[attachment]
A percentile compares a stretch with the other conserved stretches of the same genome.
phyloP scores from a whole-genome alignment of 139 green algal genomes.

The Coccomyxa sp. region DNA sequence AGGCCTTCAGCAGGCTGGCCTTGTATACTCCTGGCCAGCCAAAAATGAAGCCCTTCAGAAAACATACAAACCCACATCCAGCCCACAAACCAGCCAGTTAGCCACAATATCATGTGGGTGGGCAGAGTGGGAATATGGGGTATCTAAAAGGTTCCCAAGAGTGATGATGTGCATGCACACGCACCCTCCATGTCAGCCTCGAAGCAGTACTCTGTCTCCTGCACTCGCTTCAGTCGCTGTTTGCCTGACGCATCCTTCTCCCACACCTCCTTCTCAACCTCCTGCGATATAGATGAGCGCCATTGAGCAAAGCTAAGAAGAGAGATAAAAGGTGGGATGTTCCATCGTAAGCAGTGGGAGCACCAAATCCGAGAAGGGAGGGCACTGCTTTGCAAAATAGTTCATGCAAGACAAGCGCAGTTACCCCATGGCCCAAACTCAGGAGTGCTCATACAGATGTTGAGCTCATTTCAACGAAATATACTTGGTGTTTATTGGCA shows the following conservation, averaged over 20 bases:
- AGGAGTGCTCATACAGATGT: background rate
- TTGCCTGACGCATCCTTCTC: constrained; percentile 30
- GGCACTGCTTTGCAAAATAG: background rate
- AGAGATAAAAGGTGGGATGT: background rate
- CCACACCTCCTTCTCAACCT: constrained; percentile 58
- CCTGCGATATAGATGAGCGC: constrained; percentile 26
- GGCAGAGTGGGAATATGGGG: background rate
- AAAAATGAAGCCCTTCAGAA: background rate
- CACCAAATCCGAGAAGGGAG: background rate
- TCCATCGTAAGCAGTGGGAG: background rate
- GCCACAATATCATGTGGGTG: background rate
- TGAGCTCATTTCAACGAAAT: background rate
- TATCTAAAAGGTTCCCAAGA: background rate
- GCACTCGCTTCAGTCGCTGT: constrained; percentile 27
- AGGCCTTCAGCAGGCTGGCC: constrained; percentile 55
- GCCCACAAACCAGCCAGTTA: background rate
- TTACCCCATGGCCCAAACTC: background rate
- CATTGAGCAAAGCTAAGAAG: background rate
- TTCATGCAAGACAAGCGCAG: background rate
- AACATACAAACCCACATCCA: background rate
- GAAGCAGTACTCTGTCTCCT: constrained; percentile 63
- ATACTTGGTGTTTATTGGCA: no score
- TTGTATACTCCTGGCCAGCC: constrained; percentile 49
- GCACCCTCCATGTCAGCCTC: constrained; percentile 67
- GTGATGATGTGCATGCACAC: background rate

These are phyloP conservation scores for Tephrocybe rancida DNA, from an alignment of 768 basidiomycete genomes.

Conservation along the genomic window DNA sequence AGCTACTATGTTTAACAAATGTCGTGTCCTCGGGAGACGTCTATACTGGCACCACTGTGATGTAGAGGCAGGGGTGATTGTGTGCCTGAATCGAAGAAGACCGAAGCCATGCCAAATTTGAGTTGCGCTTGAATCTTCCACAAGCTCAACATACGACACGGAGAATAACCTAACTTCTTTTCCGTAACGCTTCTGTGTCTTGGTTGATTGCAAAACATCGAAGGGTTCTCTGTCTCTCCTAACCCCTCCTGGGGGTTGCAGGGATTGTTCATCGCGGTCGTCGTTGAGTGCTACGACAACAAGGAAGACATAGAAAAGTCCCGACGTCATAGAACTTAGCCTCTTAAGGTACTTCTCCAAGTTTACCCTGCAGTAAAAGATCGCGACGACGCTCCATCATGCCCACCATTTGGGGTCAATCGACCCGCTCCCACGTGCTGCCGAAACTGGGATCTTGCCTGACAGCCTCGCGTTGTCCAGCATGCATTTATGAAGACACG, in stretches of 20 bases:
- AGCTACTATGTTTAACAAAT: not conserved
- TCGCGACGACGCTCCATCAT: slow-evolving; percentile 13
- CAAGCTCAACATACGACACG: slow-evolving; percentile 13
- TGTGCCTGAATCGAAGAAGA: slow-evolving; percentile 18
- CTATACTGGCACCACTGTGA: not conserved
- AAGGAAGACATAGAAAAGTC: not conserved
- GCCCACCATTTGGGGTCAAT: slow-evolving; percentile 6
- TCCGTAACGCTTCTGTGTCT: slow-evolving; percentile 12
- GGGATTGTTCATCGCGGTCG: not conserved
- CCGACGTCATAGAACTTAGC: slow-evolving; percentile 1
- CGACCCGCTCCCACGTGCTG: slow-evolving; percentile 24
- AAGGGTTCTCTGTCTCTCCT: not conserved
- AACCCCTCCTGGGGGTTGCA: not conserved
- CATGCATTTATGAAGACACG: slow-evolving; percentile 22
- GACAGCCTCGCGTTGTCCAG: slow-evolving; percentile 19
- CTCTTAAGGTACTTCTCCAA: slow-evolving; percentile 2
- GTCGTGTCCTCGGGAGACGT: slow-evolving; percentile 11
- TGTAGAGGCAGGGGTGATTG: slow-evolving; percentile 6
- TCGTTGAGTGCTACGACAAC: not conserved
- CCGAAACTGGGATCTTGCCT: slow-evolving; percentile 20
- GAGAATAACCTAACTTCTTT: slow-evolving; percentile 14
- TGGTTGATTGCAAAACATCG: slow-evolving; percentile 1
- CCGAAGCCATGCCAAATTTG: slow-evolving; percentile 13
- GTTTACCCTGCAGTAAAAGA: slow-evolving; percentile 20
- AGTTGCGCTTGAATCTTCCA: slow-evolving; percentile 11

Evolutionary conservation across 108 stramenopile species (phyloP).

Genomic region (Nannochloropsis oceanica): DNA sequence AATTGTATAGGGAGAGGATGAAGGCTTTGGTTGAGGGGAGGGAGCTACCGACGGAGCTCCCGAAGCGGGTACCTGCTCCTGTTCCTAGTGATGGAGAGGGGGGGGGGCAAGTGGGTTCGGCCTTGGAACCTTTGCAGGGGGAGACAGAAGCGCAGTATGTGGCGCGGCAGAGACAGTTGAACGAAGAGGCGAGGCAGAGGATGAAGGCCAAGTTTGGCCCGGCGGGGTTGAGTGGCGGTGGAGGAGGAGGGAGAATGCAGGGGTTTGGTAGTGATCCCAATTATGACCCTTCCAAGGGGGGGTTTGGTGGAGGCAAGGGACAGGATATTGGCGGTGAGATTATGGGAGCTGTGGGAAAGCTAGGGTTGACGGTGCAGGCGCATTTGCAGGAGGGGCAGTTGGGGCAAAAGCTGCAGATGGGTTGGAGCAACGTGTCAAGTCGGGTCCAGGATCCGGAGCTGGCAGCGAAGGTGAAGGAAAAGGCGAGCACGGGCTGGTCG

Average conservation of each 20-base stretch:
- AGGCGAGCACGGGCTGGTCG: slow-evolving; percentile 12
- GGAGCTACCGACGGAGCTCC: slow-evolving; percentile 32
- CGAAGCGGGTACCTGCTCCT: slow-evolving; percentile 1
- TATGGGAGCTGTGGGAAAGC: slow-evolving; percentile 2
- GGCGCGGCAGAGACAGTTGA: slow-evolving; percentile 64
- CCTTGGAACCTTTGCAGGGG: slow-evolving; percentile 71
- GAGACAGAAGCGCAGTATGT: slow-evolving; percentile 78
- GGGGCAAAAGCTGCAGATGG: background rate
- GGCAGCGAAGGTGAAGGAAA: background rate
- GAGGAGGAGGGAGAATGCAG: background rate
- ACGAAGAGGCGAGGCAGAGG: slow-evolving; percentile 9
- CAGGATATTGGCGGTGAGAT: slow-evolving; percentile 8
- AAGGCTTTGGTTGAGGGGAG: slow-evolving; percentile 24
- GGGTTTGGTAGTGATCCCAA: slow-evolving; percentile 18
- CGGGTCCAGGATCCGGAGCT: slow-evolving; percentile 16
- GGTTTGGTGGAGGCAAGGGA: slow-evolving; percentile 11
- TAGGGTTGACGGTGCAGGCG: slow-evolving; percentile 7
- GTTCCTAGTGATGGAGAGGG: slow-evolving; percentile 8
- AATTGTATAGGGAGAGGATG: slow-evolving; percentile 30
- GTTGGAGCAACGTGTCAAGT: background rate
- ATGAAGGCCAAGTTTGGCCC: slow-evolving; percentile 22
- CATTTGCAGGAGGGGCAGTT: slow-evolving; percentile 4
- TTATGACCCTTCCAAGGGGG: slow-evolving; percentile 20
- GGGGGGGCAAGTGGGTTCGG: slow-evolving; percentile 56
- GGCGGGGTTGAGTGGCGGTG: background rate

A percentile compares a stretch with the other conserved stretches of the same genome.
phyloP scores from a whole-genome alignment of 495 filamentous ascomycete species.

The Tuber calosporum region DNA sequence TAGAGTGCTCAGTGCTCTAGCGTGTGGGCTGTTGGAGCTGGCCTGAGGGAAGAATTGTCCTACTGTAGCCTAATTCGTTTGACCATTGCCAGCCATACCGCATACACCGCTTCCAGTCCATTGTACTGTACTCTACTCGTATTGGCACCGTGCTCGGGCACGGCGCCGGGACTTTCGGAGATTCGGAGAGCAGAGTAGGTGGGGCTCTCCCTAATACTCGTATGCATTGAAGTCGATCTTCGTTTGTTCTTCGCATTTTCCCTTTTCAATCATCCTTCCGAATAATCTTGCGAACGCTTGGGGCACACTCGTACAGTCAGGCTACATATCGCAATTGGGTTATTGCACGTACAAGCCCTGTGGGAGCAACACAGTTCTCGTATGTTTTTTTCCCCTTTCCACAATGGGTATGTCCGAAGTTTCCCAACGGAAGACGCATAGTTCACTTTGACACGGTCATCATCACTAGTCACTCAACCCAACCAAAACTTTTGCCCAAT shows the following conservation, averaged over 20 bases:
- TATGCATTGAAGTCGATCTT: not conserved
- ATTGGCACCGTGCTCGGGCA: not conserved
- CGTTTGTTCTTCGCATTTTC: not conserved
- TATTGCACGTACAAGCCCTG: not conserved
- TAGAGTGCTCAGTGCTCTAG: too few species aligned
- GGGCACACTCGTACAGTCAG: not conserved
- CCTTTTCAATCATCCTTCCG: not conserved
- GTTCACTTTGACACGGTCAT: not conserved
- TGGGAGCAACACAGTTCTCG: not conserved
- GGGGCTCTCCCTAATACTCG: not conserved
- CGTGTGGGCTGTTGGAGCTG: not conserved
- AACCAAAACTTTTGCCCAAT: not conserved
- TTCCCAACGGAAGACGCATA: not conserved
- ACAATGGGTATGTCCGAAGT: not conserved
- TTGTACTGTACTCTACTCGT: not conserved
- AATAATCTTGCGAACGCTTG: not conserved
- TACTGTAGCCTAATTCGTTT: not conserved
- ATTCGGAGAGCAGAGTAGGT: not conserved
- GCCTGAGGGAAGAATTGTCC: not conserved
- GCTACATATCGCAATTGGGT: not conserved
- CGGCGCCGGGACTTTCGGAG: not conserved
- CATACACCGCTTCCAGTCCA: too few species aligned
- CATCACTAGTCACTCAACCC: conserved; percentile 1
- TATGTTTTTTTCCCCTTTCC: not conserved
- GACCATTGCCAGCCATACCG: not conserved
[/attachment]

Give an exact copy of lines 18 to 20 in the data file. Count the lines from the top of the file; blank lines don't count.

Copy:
- AGGCCTTCAGCAGGCTGGCC: constrained; percentile 55
- GCCCACAAACCAGCCAGTTA: background rate
- TTACCCCATGGCCCAAACTC: background rate